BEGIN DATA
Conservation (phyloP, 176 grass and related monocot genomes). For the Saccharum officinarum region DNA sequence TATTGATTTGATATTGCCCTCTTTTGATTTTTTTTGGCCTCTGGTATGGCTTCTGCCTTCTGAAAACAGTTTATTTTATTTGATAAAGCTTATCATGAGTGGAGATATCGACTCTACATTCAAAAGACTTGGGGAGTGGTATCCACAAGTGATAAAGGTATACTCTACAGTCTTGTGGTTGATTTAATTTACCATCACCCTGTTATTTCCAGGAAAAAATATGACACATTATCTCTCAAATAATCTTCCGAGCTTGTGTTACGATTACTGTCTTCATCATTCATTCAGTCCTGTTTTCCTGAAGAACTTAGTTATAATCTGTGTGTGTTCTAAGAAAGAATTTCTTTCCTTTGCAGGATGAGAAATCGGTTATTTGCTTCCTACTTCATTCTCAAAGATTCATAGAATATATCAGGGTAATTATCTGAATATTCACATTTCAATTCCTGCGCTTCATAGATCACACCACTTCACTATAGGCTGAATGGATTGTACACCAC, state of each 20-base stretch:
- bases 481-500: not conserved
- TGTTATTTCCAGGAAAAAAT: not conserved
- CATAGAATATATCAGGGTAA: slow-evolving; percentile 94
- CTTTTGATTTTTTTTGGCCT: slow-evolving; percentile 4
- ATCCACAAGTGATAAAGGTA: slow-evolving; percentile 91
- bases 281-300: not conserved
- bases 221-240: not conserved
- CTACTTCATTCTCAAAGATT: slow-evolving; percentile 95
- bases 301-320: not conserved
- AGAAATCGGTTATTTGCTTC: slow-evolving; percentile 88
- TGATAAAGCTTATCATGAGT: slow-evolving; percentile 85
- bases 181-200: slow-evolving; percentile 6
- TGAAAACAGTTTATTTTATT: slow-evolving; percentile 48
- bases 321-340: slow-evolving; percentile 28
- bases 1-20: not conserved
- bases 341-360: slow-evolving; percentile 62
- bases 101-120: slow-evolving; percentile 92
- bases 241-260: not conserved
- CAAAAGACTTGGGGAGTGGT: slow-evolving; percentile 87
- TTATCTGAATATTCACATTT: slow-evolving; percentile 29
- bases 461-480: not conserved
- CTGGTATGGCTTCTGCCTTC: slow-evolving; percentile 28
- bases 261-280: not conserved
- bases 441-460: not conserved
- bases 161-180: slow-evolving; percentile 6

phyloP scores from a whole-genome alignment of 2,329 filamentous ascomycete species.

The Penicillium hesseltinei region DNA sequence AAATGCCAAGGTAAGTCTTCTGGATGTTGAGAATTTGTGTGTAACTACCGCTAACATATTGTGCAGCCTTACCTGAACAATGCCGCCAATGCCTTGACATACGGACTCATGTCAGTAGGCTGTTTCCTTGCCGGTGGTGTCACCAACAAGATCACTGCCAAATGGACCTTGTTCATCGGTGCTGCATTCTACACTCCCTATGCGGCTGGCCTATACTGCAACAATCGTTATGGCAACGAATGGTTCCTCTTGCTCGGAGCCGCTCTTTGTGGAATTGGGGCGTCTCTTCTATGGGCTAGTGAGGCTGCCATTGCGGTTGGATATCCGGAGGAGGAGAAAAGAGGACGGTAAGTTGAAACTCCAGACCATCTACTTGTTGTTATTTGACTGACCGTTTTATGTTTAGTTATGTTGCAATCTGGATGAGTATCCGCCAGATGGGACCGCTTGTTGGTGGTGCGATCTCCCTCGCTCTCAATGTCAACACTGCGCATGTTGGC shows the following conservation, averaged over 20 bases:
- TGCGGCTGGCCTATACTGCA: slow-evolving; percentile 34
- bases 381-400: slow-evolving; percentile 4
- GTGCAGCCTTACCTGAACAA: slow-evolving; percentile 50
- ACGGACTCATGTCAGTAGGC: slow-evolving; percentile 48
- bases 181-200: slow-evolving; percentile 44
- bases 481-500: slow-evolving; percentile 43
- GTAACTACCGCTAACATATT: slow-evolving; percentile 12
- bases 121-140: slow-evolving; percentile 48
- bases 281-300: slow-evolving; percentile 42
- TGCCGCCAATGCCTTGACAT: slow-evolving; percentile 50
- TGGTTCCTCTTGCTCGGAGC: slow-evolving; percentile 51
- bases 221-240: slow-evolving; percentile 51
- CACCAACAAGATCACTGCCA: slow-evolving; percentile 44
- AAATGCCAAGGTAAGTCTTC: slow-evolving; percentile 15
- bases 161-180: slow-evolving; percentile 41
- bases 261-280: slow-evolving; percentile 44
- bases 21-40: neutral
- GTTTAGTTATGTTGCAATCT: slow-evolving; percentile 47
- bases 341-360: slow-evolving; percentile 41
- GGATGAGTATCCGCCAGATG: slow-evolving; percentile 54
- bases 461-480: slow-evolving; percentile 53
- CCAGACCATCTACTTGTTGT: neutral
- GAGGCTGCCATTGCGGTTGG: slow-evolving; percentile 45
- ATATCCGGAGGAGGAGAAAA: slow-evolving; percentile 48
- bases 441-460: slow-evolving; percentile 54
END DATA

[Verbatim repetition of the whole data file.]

Conservation (phyloP, 176 grass and related monocot genomes). For the Saccharum officinarum region DNA sequence TATTGATTTGATATTGCCCTCTTTTGATTTTTTTTGGCCTCTGGTATGGCTTCTGCCTTCTGAAAACAGTTTATTTTATTTGATAAAGCTTATCATGAGTGGAGATATCGACTCTACATTCAAAAGACTTGGGGAGTGGTATCCACAAGTGATAAAGGTATACTCTACAGTCTTGTGGTTGATTTAATTTACCATCACCCTGTTATTTCCAGGAAAAAATATGACACATTATCTCTCAAATAATCTTCCGAGCTTGTGTTACGATTACTGTCTTCATCATTCATTCAGTCCTGTTTTCCTGAAGAACTTAGTTATAATCTGTGTGTGTTCTAAGAAAGAATTTCTTTCCTTTGCAGGATGAGAAATCGGTTATTTGCTTCCTACTTCATTCTCAAAGATTCATAGAATATATCAGGGTAATTATCTGAATATTCACATTTCAATTCCTGCGCTTCATAGATCACACCACTTCACTATAGGCTGAATGGATTGTACACCAC, state of each 20-base stretch:
- bases 481-500: not conserved
- TGTTATTTCCAGGAAAAAAT: not conserved
- CATAGAATATATCAGGGTAA: slow-evolving; percentile 94
- CTTTTGATTTTTTTTGGCCT: slow-evolving; percentile 4
- ATCCACAAGTGATAAAGGTA: slow-evolving; percentile 91
- bases 281-300: not conserved
- bases 221-240: not conserved
- CTACTTCATTCTCAAAGATT: slow-evolving; percentile 95
- bases 301-320: not conserved
- AGAAATCGGTTATTTGCTTC: slow-evolving; percentile 88
- TGATAAAGCTTATCATGAGT: slow-evolving; percentile 85
- bases 181-200: slow-evolving; percentile 6
- TGAAAACAGTTTATTTTATT: slow-evolving; percentile 48
- bases 321-340: slow-evolving; percentile 28
- bases 1-20: not conserved
- bases 341-360: slow-evolving; percentile 62
- bases 101-120: slow-evolving; percentile 92
- bases 241-260: not conserved
- CAAAAGACTTGGGGAGTGGT: slow-evolving; percentile 87
- TTATCTGAATATTCACATTT: slow-evolving; percentile 29
- bases 461-480: not conserved
- CTGGTATGGCTTCTGCCTTC: slow-evolving; percentile 28
- bases 261-280: not conserved
- bases 441-460: not conserved
- bases 161-180: slow-evolving; percentile 6

phyloP scores from a whole-genome alignment of 2,329 filamentous ascomycete species.

The Penicillium hesseltinei region DNA sequence AAATGCCAAGGTAAGTCTTCTGGATGTTGAGAATTTGTGTGTAACTACCGCTAACATATTGTGCAGCCTTACCTGAACAATGCCGCCAATGCCTTGACATACGGACTCATGTCAGTAGGCTGTTTCCTTGCCGGTGGTGTCACCAACAAGATCACTGCCAAATGGACCTTGTTCATCGGTGCTGCATTCTACACTCCCTATGCGGCTGGCCTATACTGCAACAATCGTTATGGCAACGAATGGTTCCTCTTGCTCGGAGCCGCTCTTTGTGGAATTGGGGCGTCTCTTCTATGGGCTAGTGAGGCTGCCATTGCGGTTGGATATCCGGAGGAGGAGAAAAGAGGACGGTAAGTTGAAACTCCAGACCATCTACTTGTTGTTATTTGACTGACCGTTTTATGTTTAGTTATGTTGCAATCTGGATGAGTATCCGCCAGATGGGACCGCTTGTTGGTGGTGCGATCTCCCTCGCTCTCAATGTCAACACTGCGCATGTTGGC shows the following conservation, averaged over 20 bases:
- TGCGGCTGGCCTATACTGCA: slow-evolving; percentile 34
- bases 381-400: slow-evolving; percentile 4
- GTGCAGCCTTACCTGAACAA: slow-evolving; percentile 50
- ACGGACTCATGTCAGTAGGC: slow-evolving; percentile 48
- bases 181-200: slow-evolving; percentile 44
- bases 481-500: slow-evolving; percentile 43
- GTAACTACCGCTAACATATT: slow-evolving; percentile 12
- bases 121-140: slow-evolving; percentile 48
- bases 281-300: slow-evolving; percentile 42
- TGCCGCCAATGCCTTGACAT: slow-evolving; percentile 50
- TGGTTCCTCTTGCTCGGAGC: slow-evolving; percentile 51
- bases 221-240: slow-evolving; percentile 51
- CACCAACAAGATCACTGCCA: slow-evolving; percentile 44
- AAATGCCAAGGTAAGTCTTC: slow-evolving; percentile 15
- bases 161-180: slow-evolving; percentile 41
- bases 261-280: slow-evolving; percentile 44
- bases 21-40: neutral
- GTTTAGTTATGTTGCAATCT: slow-evolving; percentile 47
- bases 341-360: slow-evolving; percentile 41
- GGATGAGTATCCGCCAGATG: slow-evolving; percentile 54
- bases 461-480: slow-evolving; percentile 53
- CCAGACCATCTACTTGTTGT: neutral
- GAGGCTGCCATTGCGGTTGG: slow-evolving; percentile 45
- ATATCCGGAGGAGGAGAAAA: slow-evolving; percentile 48
- bases 441-460: slow-evolving; percentile 54